Proposed Revised Eligibility Criteria
Frequently Asked Questions
Media
Federal Rulemaking Process

 

Proposed Revised Eligibility Criteria

The Acting Secretary of the Army announced today proposed changes to eligibility criteria at Arlington National Cemetery. This begins the process for the federal government to prepare for the public rulemaking process which includes public feedback to the proposed changes.

The nation’s premiere military cemetery is at a critical crossroads in its history. Nearly all of the 22 million living armed forces members and veterans are eligible for less than 95,000 remaining burial spaces within these hallowed grounds.

A planned Southern Expansion project will add 37 acres of additional burial space for the nation’s veterans. Southern Expansion includes the area nearest the Air Force Memorial and a part of the former grounds of the Navy Annex. However, expansion alone will not keep Arlington National Cemetery open to new interments well into the future. Without changes to eligibility, Arlington National Cemetery will be full for first burials by the mid-2050s.

“The hard reality is we are running out of space. To keep Arlington National Cemetery open and active well into the future means we have to make some tough decisions that restrict the eligibility,” said Executive Director of Army National Military Cemeteries and Arlington National Cemetery Karen Durham-Aguilera.

The Fiscal Year 2019 National Defense Authorization Act directed the Secretary of the Army to establish revised eligibility criteria to keep the cemetery functioning as an active burial ground well into the future, defined as 150 years.

The Secretary established imperatives to recognize the individual’s sacrifice, service and impact to the nation’s security. The proposed eligibility criteria honors commitment to military service and is equitable across branches and eras of service. Additionally, any change should be easily understood, fair and consistent with Arlington National Cemetery’s mission.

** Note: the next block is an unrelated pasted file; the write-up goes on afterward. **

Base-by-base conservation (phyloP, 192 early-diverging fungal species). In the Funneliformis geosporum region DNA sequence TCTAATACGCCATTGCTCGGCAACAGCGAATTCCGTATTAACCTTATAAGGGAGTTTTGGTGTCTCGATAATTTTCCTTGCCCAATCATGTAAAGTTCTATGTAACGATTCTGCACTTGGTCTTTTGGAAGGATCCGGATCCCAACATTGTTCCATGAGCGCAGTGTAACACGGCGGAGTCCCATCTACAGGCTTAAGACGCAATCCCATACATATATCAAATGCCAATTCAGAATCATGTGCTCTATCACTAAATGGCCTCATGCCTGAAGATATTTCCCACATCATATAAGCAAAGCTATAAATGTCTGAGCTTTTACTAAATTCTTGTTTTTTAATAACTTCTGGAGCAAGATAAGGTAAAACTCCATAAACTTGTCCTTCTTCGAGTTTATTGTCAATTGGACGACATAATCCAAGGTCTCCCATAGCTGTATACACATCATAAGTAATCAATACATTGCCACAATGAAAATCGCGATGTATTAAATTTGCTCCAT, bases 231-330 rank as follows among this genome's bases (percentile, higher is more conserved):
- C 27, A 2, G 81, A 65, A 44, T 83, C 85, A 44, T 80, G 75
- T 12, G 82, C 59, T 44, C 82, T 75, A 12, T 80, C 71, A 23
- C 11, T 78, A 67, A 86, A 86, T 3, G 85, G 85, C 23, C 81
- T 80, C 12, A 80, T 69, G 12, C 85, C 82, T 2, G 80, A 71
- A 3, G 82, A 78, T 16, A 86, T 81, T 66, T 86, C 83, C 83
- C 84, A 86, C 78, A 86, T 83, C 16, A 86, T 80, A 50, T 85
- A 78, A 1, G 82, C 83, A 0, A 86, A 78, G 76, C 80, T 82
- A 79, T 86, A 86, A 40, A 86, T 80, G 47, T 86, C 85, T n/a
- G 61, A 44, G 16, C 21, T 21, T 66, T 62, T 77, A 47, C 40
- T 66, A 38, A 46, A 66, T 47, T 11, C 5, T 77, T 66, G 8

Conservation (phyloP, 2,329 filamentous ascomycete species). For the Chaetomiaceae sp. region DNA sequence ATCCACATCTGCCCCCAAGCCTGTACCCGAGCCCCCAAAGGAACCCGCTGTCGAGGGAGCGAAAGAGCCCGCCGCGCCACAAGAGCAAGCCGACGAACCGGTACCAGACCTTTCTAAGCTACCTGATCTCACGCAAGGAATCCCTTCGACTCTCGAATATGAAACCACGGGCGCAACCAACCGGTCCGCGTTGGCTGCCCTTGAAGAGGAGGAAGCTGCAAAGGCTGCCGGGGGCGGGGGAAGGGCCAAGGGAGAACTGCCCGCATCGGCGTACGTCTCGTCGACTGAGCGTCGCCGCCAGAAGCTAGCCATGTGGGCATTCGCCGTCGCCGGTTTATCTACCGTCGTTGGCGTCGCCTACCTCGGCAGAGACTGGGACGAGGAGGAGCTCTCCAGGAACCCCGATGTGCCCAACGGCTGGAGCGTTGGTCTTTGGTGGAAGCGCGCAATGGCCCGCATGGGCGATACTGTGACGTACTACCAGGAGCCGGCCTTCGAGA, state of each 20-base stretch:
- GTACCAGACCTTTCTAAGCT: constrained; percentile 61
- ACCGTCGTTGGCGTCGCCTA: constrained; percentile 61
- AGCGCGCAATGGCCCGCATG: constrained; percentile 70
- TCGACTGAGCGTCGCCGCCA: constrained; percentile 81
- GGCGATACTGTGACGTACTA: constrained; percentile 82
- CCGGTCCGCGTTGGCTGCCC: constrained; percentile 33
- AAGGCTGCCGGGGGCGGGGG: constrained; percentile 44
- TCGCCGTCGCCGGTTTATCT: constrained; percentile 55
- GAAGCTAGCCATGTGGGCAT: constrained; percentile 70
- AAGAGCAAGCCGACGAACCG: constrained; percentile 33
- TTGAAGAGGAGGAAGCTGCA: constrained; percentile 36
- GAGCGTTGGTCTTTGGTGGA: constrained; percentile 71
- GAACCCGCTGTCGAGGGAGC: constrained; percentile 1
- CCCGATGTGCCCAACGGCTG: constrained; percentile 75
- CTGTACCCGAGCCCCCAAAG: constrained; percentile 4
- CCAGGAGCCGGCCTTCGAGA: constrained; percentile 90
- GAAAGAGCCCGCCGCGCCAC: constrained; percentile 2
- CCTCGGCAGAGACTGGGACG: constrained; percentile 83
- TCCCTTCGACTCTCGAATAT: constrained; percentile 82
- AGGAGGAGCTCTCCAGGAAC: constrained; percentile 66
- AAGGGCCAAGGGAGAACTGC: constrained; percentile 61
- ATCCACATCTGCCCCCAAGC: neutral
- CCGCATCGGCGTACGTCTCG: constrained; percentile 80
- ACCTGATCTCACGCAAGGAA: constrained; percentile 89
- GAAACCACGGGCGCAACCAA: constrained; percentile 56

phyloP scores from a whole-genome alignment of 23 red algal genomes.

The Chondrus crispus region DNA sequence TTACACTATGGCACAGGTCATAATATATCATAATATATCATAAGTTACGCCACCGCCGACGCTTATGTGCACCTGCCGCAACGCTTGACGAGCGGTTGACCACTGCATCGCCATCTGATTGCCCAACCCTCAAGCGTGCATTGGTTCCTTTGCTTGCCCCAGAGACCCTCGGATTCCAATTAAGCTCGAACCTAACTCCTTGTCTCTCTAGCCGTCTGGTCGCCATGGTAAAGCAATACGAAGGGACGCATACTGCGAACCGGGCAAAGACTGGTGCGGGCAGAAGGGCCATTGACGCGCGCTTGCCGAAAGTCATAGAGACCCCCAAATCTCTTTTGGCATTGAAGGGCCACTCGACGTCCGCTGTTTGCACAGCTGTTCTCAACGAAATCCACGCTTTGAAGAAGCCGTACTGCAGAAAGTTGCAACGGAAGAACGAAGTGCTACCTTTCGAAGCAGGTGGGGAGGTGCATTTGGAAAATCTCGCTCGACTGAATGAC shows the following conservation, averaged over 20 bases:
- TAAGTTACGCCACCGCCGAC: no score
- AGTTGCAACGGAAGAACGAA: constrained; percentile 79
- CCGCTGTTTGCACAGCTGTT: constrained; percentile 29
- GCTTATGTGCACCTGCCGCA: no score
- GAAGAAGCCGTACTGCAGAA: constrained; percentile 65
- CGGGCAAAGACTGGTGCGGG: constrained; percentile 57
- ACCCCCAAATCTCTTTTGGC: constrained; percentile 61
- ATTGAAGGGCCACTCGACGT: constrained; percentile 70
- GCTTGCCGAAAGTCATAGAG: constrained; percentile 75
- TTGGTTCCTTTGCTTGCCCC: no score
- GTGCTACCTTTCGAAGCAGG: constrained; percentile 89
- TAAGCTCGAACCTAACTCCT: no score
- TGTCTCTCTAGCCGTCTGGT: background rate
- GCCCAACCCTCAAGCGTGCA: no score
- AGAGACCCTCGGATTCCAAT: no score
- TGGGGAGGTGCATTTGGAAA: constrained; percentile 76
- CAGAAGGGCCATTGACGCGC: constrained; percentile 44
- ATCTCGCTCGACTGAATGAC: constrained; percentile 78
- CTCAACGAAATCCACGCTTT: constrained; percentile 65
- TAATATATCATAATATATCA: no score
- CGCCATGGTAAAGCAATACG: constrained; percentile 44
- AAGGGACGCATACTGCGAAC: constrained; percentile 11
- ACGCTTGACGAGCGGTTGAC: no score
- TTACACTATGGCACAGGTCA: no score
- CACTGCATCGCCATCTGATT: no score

Years of outreach have guided the decision-making process. Arlington National Cemetery and its stakeholders – military and veteran service organizations, military, government leaders, Congress, veterans, military service members and their family members – have been working this issue very closely.

 “This has been a very lengthy and deliberate process that has been done in the public domain,” said former Superintendent of Arlington National Cemetery Katharine Kelley. “We have a Federal Advisory Committee at Arlington National Cemetery, an independent body mandated by Congress to look at very substantive issues related to the cemetery, and they have looked at the question of eligibility for many years,” said Kelley.

The cemetery has maintained an active and ongoing dialogue with military and veteran service organizations over two and a half years of thoughtful deliberation and public outreach. Additionally, the cemetery has conducted public surveys that garnered input and feedback from these important stakeholders, as well the active duty component who serves today.

The cemetery received more than 250,000 responses to these national surveys, and the results offered a compelling look at the opinions and attitudes of veterans, family members and active duty populations. Ninety-five percent of respondents want Arlington to not only remain open, but remain open and active well into the future.

“We’ve made extensive efforts to listen and gather input as part of this process, and that feedback we have received has been part of the Secretary’s deliberations and part of our discussions going forward,” said Kelley.  

Now that the Secretary has established the proposed criteria, once cleared, the Department of the Army will publish a draft rule in the Federal Register for public comment, adjudicate public comments and publish the final rule. Federal rulemaking is a deliberative process and is expected to take a minimum of nine months.